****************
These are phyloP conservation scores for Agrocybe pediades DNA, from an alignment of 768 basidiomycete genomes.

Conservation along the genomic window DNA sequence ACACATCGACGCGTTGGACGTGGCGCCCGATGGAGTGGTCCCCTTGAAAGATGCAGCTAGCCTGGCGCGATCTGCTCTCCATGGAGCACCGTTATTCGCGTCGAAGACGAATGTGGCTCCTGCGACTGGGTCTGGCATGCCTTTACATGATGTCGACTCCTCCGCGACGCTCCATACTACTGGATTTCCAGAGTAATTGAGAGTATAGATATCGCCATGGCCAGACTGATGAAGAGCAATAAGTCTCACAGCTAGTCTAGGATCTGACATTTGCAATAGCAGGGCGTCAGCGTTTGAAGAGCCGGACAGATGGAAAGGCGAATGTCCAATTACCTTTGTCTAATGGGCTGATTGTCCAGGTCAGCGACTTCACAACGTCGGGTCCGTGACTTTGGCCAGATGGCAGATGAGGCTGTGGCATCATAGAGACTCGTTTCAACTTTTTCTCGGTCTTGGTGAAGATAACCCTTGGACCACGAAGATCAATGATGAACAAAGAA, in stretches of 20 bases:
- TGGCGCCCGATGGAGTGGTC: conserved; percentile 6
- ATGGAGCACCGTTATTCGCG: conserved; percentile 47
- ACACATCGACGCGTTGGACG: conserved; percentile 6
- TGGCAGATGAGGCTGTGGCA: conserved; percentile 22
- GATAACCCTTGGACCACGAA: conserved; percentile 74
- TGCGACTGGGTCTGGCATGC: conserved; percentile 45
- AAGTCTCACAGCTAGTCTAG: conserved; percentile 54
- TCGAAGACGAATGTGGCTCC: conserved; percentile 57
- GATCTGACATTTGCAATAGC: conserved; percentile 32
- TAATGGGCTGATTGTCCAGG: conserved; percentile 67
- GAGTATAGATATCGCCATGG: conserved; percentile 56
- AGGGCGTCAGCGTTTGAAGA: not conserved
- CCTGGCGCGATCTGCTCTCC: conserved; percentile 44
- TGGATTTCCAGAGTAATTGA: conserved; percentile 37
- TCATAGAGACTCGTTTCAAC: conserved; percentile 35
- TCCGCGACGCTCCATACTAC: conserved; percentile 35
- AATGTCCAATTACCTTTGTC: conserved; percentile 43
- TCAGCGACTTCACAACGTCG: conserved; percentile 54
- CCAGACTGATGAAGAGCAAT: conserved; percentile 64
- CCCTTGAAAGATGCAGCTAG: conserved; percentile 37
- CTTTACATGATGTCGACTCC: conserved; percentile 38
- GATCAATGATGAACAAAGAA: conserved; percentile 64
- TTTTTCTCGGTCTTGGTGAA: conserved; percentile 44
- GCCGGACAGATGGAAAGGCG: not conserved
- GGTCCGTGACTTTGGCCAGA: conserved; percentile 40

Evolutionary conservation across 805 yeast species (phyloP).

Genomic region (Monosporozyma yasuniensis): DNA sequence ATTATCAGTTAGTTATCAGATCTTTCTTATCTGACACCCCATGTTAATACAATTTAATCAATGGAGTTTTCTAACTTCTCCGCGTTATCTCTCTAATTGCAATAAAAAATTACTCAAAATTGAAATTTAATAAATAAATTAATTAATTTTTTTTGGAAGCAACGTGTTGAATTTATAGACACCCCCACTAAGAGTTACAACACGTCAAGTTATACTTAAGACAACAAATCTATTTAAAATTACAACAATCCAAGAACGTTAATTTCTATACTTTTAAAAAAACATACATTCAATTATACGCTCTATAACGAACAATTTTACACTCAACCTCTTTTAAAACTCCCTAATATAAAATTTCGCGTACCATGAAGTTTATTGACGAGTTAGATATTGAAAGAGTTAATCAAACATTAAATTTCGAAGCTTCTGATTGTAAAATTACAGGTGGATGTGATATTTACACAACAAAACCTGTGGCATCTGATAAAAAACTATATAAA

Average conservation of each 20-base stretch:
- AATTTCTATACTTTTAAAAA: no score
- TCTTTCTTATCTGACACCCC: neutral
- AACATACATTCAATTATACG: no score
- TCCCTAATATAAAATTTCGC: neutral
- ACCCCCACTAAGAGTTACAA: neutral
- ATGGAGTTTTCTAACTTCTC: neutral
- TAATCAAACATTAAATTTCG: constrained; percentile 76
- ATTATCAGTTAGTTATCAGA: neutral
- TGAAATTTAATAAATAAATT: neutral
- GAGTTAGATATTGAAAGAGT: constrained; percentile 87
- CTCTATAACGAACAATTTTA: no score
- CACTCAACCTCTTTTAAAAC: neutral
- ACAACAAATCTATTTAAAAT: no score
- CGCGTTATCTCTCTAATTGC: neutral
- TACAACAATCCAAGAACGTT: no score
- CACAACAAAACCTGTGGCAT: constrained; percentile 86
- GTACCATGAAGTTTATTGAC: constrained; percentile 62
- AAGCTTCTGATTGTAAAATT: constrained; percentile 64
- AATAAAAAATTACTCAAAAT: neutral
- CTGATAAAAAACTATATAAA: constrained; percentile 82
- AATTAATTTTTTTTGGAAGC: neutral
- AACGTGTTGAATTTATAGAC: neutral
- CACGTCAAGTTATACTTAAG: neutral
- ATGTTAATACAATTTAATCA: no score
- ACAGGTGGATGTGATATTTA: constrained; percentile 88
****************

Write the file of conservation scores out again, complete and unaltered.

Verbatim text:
These are phyloP conservation scores for Agrocybe pediades DNA, from an alignment of 768 basidiomycete genomes.

Conservation along the genomic window DNA sequence ACACATCGACGCGTTGGACGTGGCGCCCGATGGAGTGGTCCCCTTGAAAGATGCAGCTAGCCTGGCGCGATCTGCTCTCCATGGAGCACCGTTATTCGCGTCGAAGACGAATGTGGCTCCTGCGACTGGGTCTGGCATGCCTTTACATGATGTCGACTCCTCCGCGACGCTCCATACTACTGGATTTCCAGAGTAATTGAGAGTATAGATATCGCCATGGCCAGACTGATGAAGAGCAATAAGTCTCACAGCTAGTCTAGGATCTGACATTTGCAATAGCAGGGCGTCAGCGTTTGAAGAGCCGGACAGATGGAAAGGCGAATGTCCAATTACCTTTGTCTAATGGGCTGATTGTCCAGGTCAGCGACTTCACAACGTCGGGTCCGTGACTTTGGCCAGATGGCAGATGAGGCTGTGGCATCATAGAGACTCGTTTCAACTTTTTCTCGGTCTTGGTGAAGATAACCCTTGGACCACGAAGATCAATGATGAACAAAGAA, in stretches of 20 bases:
- TGGCGCCCGATGGAGTGGTC: conserved; percentile 6
- ATGGAGCACCGTTATTCGCG: conserved; percentile 47
- ACACATCGACGCGTTGGACG: conserved; percentile 6
- TGGCAGATGAGGCTGTGGCA: conserved; percentile 22
- GATAACCCTTGGACCACGAA: conserved; percentile 74
- TGCGACTGGGTCTGGCATGC: conserved; percentile 45
- AAGTCTCACAGCTAGTCTAG: conserved; percentile 54
- TCGAAGACGAATGTGGCTCC: conserved; percentile 57
- GATCTGACATTTGCAATAGC: conserved; percentile 32
- TAATGGGCTGATTGTCCAGG: conserved; percentile 67
- GAGTATAGATATCGCCATGG: conserved; percentile 56
- AGGGCGTCAGCGTTTGAAGA: not conserved
- CCTGGCGCGATCTGCTCTCC: conserved; percentile 44
- TGGATTTCCAGAGTAATTGA: conserved; percentile 37
- TCATAGAGACTCGTTTCAAC: conserved; percentile 35
- TCCGCGACGCTCCATACTAC: conserved; percentile 35
- AATGTCCAATTACCTTTGTC: conserved; percentile 43
- TCAGCGACTTCACAACGTCG: conserved; percentile 54
- CCAGACTGATGAAGAGCAAT: conserved; percentile 64
- CCCTTGAAAGATGCAGCTAG: conserved; percentile 37
- CTTTACATGATGTCGACTCC: conserved; percentile 38
- GATCAATGATGAACAAAGAA: conserved; percentile 64
- TTTTTCTCGGTCTTGGTGAA: conserved; percentile 44
- GCCGGACAGATGGAAAGGCG: not conserved
- GGTCCGTGACTTTGGCCAGA: conserved; percentile 40

Evolutionary conservation across 805 yeast species (phyloP).

Genomic region (Monosporozyma yasuniensis): DNA sequence ATTATCAGTTAGTTATCAGATCTTTCTTATCTGACACCCCATGTTAATACAATTTAATCAATGGAGTTTTCTAACTTCTCCGCGTTATCTCTCTAATTGCAATAAAAAATTACTCAAAATTGAAATTTAATAAATAAATTAATTAATTTTTTTTGGAAGCAACGTGTTGAATTTATAGACACCCCCACTAAGAGTTACAACACGTCAAGTTATACTTAAGACAACAAATCTATTTAAAATTACAACAATCCAAGAACGTTAATTTCTATACTTTTAAAAAAACATACATTCAATTATACGCTCTATAACGAACAATTTTACACTCAACCTCTTTTAAAACTCCCTAATATAAAATTTCGCGTACCATGAAGTTTATTGACGAGTTAGATATTGAAAGAGTTAATCAAACATTAAATTTCGAAGCTTCTGATTGTAAAATTACAGGTGGATGTGATATTTACACAACAAAACCTGTGGCATCTGATAAAAAACTATATAAA

Average conservation of each 20-base stretch:
- AATTTCTATACTTTTAAAAA: no score
- TCTTTCTTATCTGACACCCC: neutral
- AACATACATTCAATTATACG: no score
- TCCCTAATATAAAATTTCGC: neutral
- ACCCCCACTAAGAGTTACAA: neutral
- ATGGAGTTTTCTAACTTCTC: neutral
- TAATCAAACATTAAATTTCG: constrained; percentile 76
- ATTATCAGTTAGTTATCAGA: neutral
- TGAAATTTAATAAATAAATT: neutral
- GAGTTAGATATTGAAAGAGT: constrained; percentile 87
- CTCTATAACGAACAATTTTA: no score
- CACTCAACCTCTTTTAAAAC: neutral
- ACAACAAATCTATTTAAAAT: no score
- CGCGTTATCTCTCTAATTGC: neutral
- TACAACAATCCAAGAACGTT: no score
- CACAACAAAACCTGTGGCAT: constrained; percentile 86
- GTACCATGAAGTTTATTGAC: constrained; percentile 62
- AAGCTTCTGATTGTAAAATT: constrained; percentile 64
- AATAAAAAATTACTCAAAAT: neutral
- CTGATAAAAAACTATATAAA: constrained; percentile 82
- AATTAATTTTTTTTGGAAGC: neutral
- AACGTGTTGAATTTATAGAC: neutral
- CACGTCAAGTTATACTTAAG: neutral
- ATGTTAATACAATTTAATCA: no score
- ACAGGTGGATGTGATATTTA: constrained; percentile 88